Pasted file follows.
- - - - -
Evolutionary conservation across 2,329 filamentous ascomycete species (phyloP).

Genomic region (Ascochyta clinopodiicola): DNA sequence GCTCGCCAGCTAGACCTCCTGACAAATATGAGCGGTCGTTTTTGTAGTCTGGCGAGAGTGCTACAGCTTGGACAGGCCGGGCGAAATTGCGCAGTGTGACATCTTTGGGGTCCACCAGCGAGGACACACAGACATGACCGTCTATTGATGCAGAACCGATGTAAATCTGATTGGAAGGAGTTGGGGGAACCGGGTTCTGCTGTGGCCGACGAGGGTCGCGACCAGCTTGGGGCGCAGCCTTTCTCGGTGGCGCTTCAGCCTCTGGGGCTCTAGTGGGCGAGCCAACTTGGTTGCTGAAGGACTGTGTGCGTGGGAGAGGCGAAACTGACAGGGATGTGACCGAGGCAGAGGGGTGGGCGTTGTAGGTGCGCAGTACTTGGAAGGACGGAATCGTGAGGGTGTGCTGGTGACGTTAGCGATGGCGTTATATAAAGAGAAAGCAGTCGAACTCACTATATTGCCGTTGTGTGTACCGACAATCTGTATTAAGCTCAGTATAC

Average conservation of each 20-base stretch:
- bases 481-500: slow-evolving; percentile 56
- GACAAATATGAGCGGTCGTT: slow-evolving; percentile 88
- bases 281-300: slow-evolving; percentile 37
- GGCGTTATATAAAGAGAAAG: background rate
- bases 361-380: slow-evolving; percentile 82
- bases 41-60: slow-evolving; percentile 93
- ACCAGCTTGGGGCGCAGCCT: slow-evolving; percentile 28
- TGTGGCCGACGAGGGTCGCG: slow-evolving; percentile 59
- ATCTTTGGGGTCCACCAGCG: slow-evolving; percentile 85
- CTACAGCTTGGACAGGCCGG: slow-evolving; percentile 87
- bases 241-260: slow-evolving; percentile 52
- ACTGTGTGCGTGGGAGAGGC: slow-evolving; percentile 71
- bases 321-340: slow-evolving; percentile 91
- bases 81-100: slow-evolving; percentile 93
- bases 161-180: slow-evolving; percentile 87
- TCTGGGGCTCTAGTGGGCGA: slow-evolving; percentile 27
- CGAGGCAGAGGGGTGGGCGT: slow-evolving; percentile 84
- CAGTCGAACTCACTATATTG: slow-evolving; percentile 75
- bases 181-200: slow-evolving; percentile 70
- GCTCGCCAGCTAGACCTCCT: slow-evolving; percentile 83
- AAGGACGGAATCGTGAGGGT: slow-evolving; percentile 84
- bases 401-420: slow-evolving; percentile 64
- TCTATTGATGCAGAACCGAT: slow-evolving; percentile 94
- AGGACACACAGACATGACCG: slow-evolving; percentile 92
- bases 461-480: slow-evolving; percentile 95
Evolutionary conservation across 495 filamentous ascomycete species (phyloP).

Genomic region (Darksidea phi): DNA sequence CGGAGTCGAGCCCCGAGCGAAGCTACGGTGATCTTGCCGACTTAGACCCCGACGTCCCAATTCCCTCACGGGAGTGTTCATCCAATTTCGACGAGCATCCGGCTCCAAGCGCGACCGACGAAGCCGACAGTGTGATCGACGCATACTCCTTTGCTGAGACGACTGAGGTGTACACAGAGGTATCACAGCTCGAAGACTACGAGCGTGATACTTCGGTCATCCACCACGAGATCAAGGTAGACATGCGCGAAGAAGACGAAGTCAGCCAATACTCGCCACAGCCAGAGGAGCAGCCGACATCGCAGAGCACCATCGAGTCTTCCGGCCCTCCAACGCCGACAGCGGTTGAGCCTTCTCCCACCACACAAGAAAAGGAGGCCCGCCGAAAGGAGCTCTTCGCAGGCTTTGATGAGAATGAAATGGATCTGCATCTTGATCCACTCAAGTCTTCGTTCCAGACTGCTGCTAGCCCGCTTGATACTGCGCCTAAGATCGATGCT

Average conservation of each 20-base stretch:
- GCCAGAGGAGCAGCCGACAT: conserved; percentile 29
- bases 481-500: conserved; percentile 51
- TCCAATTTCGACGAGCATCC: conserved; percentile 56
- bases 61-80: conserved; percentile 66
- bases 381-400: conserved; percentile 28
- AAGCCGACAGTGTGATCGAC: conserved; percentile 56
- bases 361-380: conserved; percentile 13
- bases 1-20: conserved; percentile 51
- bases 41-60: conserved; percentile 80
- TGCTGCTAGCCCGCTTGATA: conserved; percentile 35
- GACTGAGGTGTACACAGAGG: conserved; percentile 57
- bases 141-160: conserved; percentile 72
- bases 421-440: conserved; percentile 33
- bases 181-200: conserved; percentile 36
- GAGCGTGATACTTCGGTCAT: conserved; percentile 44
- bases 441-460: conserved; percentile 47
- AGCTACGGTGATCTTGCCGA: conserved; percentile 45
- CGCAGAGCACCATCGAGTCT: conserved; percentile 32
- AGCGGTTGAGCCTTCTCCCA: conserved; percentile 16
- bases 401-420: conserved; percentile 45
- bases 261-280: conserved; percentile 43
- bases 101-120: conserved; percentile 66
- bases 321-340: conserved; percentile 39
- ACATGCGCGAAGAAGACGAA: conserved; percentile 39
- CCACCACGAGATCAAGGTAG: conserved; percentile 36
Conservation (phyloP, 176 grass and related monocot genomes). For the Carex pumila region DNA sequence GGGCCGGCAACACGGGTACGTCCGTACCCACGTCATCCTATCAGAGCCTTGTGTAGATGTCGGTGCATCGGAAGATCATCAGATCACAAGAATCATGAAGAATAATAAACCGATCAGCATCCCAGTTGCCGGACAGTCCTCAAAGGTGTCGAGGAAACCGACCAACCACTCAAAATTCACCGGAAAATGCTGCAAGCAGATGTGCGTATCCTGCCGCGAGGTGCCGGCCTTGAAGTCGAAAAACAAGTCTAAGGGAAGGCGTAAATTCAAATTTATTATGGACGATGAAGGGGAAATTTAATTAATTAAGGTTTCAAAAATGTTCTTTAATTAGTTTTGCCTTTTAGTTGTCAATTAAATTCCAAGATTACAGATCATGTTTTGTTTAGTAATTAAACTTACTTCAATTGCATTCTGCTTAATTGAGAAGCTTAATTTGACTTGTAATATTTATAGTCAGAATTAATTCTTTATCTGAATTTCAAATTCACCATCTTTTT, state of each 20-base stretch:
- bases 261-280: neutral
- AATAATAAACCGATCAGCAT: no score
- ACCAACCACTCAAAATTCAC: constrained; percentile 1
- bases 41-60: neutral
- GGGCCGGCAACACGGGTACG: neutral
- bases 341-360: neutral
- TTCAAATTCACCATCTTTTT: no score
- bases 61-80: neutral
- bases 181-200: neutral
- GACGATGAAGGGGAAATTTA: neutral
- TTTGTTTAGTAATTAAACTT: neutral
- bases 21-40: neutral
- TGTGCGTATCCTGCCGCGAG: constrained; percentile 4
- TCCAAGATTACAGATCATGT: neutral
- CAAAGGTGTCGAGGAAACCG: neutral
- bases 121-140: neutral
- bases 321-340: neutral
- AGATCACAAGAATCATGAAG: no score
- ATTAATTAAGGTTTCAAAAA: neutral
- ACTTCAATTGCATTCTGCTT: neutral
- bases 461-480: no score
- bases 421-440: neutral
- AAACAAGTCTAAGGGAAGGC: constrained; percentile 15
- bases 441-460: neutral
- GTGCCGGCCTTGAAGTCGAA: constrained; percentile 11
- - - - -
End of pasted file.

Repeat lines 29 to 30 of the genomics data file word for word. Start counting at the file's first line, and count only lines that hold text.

Evolutionary conservation across 495 filamentous ascomycete species (phyloP).

Genomic region (Darksidea phi): DNA sequence CGGAGTCGAGCCCCGAGCGAAGCTACGGTGATCTTGCCGACTTAGACCCCGACGTCCCAATTCCCTCACGGGAGTGTTCATCCAATTTCGACGAGCATCCGGCTCCAAGCGCGACCGACGAAGCCGACAGTGTGATCGACGCATACTCCTTTGCTGAGACGACTGAGGTGTACACAGAGGTATCACAGCTCGAAGACTACGAGCGTGATACTTCGGTCATCCACCACGAGATCAAGGTAGACATGCGCGAAGAAGACGAAGTCAGCCAATACTCGCCACAGCCAGAGGAGCAGCCGACATCGCAGAGCACCATCGAGTCTTCCGGCCCTCCAACGCCGACAGCGGTTGAGCCTTCTCCCACCACACAAGAAAAGGAGGCCCGCCGAAAGGAGCTCTTCGCAGGCTTTGATGAGAATGAAATGGATCTGCATCTTGATCCACTCAAGTCTTCGTTCCAGACTGCTGCTAGCCCGCTTGATACTGCGCCTAAGATCGATGCT